Theatre Reviews by Frances Devlin-Glass
In addition to a production of The Importance of being Earnest, at Williamstown Little Theatre, this week has had on offer the Australian premiere of Chancers by Robert Massey (first performed in Dublin in 2013) at Brighton Theatre Company (directed by Peter Newling), and Solas, by Diane Stubbings, directed by Lynda Fleming, a play about Lucia Joyce, which opened on 23 February at La Mama. I look forward to seeing that next week.
Chancers was new to me and a delight from top to toe. Set in a down-at-heel convenience store in Milltown (Co Kildare) on the verge of bankruptcy, Massey’s play offers a sharp-minded analysis of the rapid social changes ushered in by the sudden death of the previously rampant Celtic Tiger in post-Global-Financial-Crisis Ireland. It’s a four-hander and very deft in sketching a collision between a previously universally acknowledged and adhered to social and moral order and the new spirit of grubby materialism which saw the spoils go to the ‘haves’ while the ‘have-nots’ are left to interrogate the uses of their morality and to take defensive action they’d never have contemplated before the crisis. It dramatized the disintegration of social cohesion and a new brash spirit of all-for-self.
Costumes (Annie Blood) did a fine job in establishing the types: a Father Dougal look-alike and sound-alike, Mark Briggs, played the morally conventional, almost skint convenience store proprietor, and wore a very daggy grandfather vest in a brown fairisle pattern, while his amoral nemesis, the volatile JP, sported a loud shirt (not quite an Aloha islander shirt, but a first cousin to it), and their inflammatory dialogue was superbly pacey. Sass Pinci as the pregnant wife who is just that bit too old to impress the recruiters, youths who belong to the developer class, was also credible as the object of a sex addict’s attention in the smaller orbit of the country town. Carol Shelbourn as the dowager wealthy profiteer from land speculation, who defied what others might think of her, was very daggy in ill-assorted brown stripe skirt and green plaid jacket and brown ankle socks in white/beige runners. She was an unlikely ’chancer’, one who’d made money in land speculation and been hardened by the experience, but who still retained her role as community gossip. a repository of the town’s secrets.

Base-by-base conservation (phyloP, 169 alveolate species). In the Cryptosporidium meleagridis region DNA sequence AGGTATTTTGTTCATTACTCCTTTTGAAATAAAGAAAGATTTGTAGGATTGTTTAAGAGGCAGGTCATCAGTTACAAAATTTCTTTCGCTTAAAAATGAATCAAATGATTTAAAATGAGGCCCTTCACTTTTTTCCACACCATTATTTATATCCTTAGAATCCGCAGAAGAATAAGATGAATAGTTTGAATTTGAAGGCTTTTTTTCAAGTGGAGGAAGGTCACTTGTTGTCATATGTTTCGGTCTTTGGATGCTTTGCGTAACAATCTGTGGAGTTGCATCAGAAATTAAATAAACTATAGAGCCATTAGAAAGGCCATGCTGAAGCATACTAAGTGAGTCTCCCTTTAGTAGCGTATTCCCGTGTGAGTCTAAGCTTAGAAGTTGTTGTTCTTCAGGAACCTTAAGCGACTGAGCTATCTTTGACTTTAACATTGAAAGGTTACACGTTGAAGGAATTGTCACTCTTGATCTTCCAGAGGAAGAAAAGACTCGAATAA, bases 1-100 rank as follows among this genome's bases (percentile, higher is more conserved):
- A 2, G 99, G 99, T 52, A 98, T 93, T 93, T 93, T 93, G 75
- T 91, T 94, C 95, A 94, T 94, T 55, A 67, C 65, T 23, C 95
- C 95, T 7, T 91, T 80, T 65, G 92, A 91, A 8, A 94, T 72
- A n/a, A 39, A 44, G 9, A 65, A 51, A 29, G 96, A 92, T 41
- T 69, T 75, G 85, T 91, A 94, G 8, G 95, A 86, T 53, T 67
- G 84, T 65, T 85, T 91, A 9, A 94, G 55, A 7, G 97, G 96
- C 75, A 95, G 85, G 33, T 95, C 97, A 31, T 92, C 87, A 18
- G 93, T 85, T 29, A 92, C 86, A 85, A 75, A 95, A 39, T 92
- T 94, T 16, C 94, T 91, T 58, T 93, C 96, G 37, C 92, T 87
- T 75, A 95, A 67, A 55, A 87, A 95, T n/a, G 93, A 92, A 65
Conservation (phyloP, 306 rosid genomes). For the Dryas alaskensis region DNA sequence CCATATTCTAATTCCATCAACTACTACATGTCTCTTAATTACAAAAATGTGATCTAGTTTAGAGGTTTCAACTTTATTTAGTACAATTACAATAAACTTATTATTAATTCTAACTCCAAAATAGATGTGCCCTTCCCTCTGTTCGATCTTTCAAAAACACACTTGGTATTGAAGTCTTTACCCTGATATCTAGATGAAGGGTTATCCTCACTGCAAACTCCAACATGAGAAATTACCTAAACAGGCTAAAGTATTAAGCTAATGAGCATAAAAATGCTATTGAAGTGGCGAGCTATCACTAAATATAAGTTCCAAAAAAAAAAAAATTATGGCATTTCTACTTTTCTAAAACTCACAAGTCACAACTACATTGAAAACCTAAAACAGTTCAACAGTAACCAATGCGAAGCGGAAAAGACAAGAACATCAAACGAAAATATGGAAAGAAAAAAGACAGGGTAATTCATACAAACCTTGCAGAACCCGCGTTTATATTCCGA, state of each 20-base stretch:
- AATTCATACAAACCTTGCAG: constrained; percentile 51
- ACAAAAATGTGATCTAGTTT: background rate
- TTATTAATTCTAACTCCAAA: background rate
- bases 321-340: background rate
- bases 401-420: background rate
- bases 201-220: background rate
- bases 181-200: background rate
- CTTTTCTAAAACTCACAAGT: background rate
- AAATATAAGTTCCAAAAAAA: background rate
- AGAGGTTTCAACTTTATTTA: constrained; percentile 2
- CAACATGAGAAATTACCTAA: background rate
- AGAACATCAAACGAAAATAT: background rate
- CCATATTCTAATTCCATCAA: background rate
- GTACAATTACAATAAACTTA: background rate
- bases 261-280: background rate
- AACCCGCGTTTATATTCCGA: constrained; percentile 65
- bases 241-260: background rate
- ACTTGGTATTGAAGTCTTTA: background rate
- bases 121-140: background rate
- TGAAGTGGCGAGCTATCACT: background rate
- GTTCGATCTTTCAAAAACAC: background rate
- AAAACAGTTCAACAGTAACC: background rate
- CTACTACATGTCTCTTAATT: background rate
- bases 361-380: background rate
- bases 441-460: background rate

The twists and turns in the plot were well prepared for, and the revelations about a collapsing centre came thick and fast. The beggar outside the door of the shop was alluded to often, and an ever-present reminder of what such an economic collapse can mean. One expected her to be significant in the plot, but the symbolism was enough. As well, it was a period of mass emigration and this movement out is described as being a way of validating the damaged self, so severe was the impact of this recession on individuals’ sense of self-worth.
This play takes its bearings from the Irish tradition of tragi-comedy, and puts realism and comedy to serious uses, and I was impressed by how the argument served to help the audience understand how this collision of values could have become an avalanche in the period of the GFC and its aftermath (you will remember that the EU’s sanctions on Ireland and Greece imposed terrible hardships on those communities). One could easily grasp just why JP and Dee, the under-employed could deeply resent that those developers and bankers who profited from the lack of ethics in lending 100% of mortgages to people who could ill afford to take them, or who built housing estates that no-one lived in, and got away scot-free, or even profited further. It’s a gently provocative play, and the final twist was delicious. Another issue which got airplay was the late arrival in the Irish context of woman-power, and the play invites us to see this as another ground-shaking social change ushered in quickly and destabilising a male-dominated culture. The way in which Church authority was undermined in this period, often by dint of the stance taken up by women, was perhaps another unstated subtext. The play celebrates the debate and foregrounds it.
The performances elicited by director Peter Newling were nuanced and utterly credible. The two young men were superb foils, not only in the way they were costumed, but in their body language, the one stolid and anguished but tempted, and the other who had been pushed to the edge and beyond. He’d also discovered the adrenalin rush of petty crime and was jumping out of his skin. Gesturally and in terms of how they moved, these men worked well together. The wife, prepared to be independent but foiled by the amoral white-shoe brigade in their twenties, was surprising in her twists and turns. She had changed hands as a lover between the men, and her personal circumstances had altered again, so the tensions aroused between the two main characters were palpable throughout and made for some very intriguing plot-shifts. We were watching people become worse versions of themselves in response to privation and severe economic hardship. I expect that Covid might provide similar plots in the future.
This play has another week to run at Brighton, and I’d certainly urge people interested in the economic history of Ireland post GFC to see it. It’s very entertaining and thought-provoking.
Solas at La Mama
Solas by Diane Stubbings, directed by Lynda Fleming at La Mama, 2 March 2022
Diane Stubbings’ play, Solas (Irish for light just as Lucia is Italian for the same word), tells the story of James Joyce’s daughter Lucia’s one and only visit to Bray in the summer of 1935. She was nominally in the charge of Joyce’s benefactor, Harriet Shaw Weaver, on whom the responsibility for the over-the-top behaviour of the daughter weighed heavily. Weaver is referred to in the play but is not a character in it, and this two-hander focussed on the contrast between the bourgeois Dubliner, ‘B’ (Lucia’s cousin Boschenka in real life) in Stubbing’s script and the cosmopolite ‘L’, the Parisian dancer and daughter of an increasingly famous father. Although Stubbings does not identify ‘L’ as Lucia Joyce, the biographical details are so close and the Joycean allusions to Joyce’s fictions so thick and pointed, that for clarity’s sake in this review, I will so identify her, as is the director’s practice in the programme notes.